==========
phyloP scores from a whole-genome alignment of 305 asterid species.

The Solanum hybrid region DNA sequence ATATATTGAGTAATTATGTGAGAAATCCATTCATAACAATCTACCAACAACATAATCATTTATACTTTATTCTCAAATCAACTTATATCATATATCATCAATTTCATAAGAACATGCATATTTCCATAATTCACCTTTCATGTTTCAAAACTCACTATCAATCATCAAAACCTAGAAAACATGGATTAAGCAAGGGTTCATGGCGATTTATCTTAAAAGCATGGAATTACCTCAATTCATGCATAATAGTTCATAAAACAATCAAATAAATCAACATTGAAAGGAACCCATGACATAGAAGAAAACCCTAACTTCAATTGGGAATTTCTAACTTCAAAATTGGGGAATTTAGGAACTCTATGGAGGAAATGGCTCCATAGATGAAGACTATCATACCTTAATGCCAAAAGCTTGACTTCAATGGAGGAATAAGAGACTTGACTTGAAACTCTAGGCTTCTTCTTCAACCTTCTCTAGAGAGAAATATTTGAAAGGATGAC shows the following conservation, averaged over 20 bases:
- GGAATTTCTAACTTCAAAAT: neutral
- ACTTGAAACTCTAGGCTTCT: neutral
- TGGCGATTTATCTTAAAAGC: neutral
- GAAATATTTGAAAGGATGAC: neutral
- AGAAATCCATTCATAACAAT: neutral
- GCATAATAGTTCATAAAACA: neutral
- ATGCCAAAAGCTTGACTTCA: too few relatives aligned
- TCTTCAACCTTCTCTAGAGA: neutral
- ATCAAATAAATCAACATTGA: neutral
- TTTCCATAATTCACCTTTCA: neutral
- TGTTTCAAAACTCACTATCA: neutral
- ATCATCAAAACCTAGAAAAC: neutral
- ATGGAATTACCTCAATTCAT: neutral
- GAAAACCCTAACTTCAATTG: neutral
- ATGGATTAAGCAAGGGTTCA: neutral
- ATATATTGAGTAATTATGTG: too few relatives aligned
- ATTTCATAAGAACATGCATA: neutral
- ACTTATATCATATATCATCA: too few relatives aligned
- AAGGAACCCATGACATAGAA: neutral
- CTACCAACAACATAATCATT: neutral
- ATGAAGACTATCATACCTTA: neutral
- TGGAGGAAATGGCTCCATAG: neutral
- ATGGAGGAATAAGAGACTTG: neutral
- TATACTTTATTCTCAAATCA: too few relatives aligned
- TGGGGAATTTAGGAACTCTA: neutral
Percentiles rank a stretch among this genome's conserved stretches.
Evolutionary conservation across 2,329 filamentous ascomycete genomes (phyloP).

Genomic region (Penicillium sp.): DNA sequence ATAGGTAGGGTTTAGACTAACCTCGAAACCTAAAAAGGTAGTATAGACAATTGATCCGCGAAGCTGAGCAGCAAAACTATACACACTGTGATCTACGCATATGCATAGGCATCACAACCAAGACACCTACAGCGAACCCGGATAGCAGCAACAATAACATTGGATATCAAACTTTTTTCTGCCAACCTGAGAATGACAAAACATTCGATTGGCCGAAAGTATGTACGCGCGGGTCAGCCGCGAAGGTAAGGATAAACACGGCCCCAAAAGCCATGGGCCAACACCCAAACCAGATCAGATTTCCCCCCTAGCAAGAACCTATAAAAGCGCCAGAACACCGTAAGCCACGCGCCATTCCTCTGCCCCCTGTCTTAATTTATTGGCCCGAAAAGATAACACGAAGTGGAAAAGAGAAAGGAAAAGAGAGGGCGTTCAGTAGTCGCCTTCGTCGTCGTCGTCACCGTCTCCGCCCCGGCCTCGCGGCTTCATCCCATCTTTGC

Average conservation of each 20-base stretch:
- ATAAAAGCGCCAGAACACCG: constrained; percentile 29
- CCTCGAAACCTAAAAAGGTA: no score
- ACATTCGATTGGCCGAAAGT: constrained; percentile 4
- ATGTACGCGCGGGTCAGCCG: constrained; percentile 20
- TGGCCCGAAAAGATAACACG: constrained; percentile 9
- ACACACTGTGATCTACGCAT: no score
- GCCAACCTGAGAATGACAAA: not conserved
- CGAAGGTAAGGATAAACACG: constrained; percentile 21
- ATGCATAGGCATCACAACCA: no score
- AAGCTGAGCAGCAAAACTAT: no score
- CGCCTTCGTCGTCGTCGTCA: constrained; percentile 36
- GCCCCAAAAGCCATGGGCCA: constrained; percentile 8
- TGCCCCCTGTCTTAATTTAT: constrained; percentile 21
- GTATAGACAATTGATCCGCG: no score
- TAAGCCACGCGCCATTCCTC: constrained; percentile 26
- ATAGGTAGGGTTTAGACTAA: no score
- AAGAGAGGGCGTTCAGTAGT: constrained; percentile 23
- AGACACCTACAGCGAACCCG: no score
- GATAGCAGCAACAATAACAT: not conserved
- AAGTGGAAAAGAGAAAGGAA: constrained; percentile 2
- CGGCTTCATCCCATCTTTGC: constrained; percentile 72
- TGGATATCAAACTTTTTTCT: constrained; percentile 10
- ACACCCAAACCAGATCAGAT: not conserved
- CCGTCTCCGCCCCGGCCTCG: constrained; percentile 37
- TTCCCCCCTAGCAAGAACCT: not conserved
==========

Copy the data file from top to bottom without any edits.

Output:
phyloP scores from a whole-genome alignment of 305 asterid species.

The Solanum hybrid region DNA sequence ATATATTGAGTAATTATGTGAGAAATCCATTCATAACAATCTACCAACAACATAATCATTTATACTTTATTCTCAAATCAACTTATATCATATATCATCAATTTCATAAGAACATGCATATTTCCATAATTCACCTTTCATGTTTCAAAACTCACTATCAATCATCAAAACCTAGAAAACATGGATTAAGCAAGGGTTCATGGCGATTTATCTTAAAAGCATGGAATTACCTCAATTCATGCATAATAGTTCATAAAACAATCAAATAAATCAACATTGAAAGGAACCCATGACATAGAAGAAAACCCTAACTTCAATTGGGAATTTCTAACTTCAAAATTGGGGAATTTAGGAACTCTATGGAGGAAATGGCTCCATAGATGAAGACTATCATACCTTAATGCCAAAAGCTTGACTTCAATGGAGGAATAAGAGACTTGACTTGAAACTCTAGGCTTCTTCTTCAACCTTCTCTAGAGAGAAATATTTGAAAGGATGAC shows the following conservation, averaged over 20 bases:
- GGAATTTCTAACTTCAAAAT: neutral
- ACTTGAAACTCTAGGCTTCT: neutral
- TGGCGATTTATCTTAAAAGC: neutral
- GAAATATTTGAAAGGATGAC: neutral
- AGAAATCCATTCATAACAAT: neutral
- GCATAATAGTTCATAAAACA: neutral
- ATGCCAAAAGCTTGACTTCA: too few relatives aligned
- TCTTCAACCTTCTCTAGAGA: neutral
- ATCAAATAAATCAACATTGA: neutral
- TTTCCATAATTCACCTTTCA: neutral
- TGTTTCAAAACTCACTATCA: neutral
- ATCATCAAAACCTAGAAAAC: neutral
- ATGGAATTACCTCAATTCAT: neutral
- GAAAACCCTAACTTCAATTG: neutral
- ATGGATTAAGCAAGGGTTCA: neutral
- ATATATTGAGTAATTATGTG: too few relatives aligned
- ATTTCATAAGAACATGCATA: neutral
- ACTTATATCATATATCATCA: too few relatives aligned
- AAGGAACCCATGACATAGAA: neutral
- CTACCAACAACATAATCATT: neutral
- ATGAAGACTATCATACCTTA: neutral
- TGGAGGAAATGGCTCCATAG: neutral
- ATGGAGGAATAAGAGACTTG: neutral
- TATACTTTATTCTCAAATCA: too few relatives aligned
- TGGGGAATTTAGGAACTCTA: neutral
Percentiles rank a stretch among this genome's conserved stretches.
Evolutionary conservation across 2,329 filamentous ascomycete genomes (phyloP).

Genomic region (Penicillium sp.): DNA sequence ATAGGTAGGGTTTAGACTAACCTCGAAACCTAAAAAGGTAGTATAGACAATTGATCCGCGAAGCTGAGCAGCAAAACTATACACACTGTGATCTACGCATATGCATAGGCATCACAACCAAGACACCTACAGCGAACCCGGATAGCAGCAACAATAACATTGGATATCAAACTTTTTTCTGCCAACCTGAGAATGACAAAACATTCGATTGGCCGAAAGTATGTACGCGCGGGTCAGCCGCGAAGGTAAGGATAAACACGGCCCCAAAAGCCATGGGCCAACACCCAAACCAGATCAGATTTCCCCCCTAGCAAGAACCTATAAAAGCGCCAGAACACCGTAAGCCACGCGCCATTCCTCTGCCCCCTGTCTTAATTTATTGGCCCGAAAAGATAACACGAAGTGGAAAAGAGAAAGGAAAAGAGAGGGCGTTCAGTAGTCGCCTTCGTCGTCGTCGTCACCGTCTCCGCCCCGGCCTCGCGGCTTCATCCCATCTTTGC

Average conservation of each 20-base stretch:
- ATAAAAGCGCCAGAACACCG: constrained; percentile 29
- CCTCGAAACCTAAAAAGGTA: no score
- ACATTCGATTGGCCGAAAGT: constrained; percentile 4
- ATGTACGCGCGGGTCAGCCG: constrained; percentile 20
- TGGCCCGAAAAGATAACACG: constrained; percentile 9
- ACACACTGTGATCTACGCAT: no score
- GCCAACCTGAGAATGACAAA: not conserved
- CGAAGGTAAGGATAAACACG: constrained; percentile 21
- ATGCATAGGCATCACAACCA: no score
- AAGCTGAGCAGCAAAACTAT: no score
- CGCCTTCGTCGTCGTCGTCA: constrained; percentile 36
- GCCCCAAAAGCCATGGGCCA: constrained; percentile 8
- TGCCCCCTGTCTTAATTTAT: constrained; percentile 21
- GTATAGACAATTGATCCGCG: no score
- TAAGCCACGCGCCATTCCTC: constrained; percentile 26
- ATAGGTAGGGTTTAGACTAA: no score
- AAGAGAGGGCGTTCAGTAGT: constrained; percentile 23
- AGACACCTACAGCGAACCCG: no score
- GATAGCAGCAACAATAACAT: not conserved
- AAGTGGAAAAGAGAAAGGAA: constrained; percentile 2
- CGGCTTCATCCCATCTTTGC: constrained; percentile 72
- TGGATATCAAACTTTTTTCT: constrained; percentile 10
- ACACCCAAACCAGATCAGAT: not conserved
- CCGTCTCCGCCCCGGCCTCG: constrained; percentile 37
- TTCCCCCCTAGCAAGAACCT: not conserved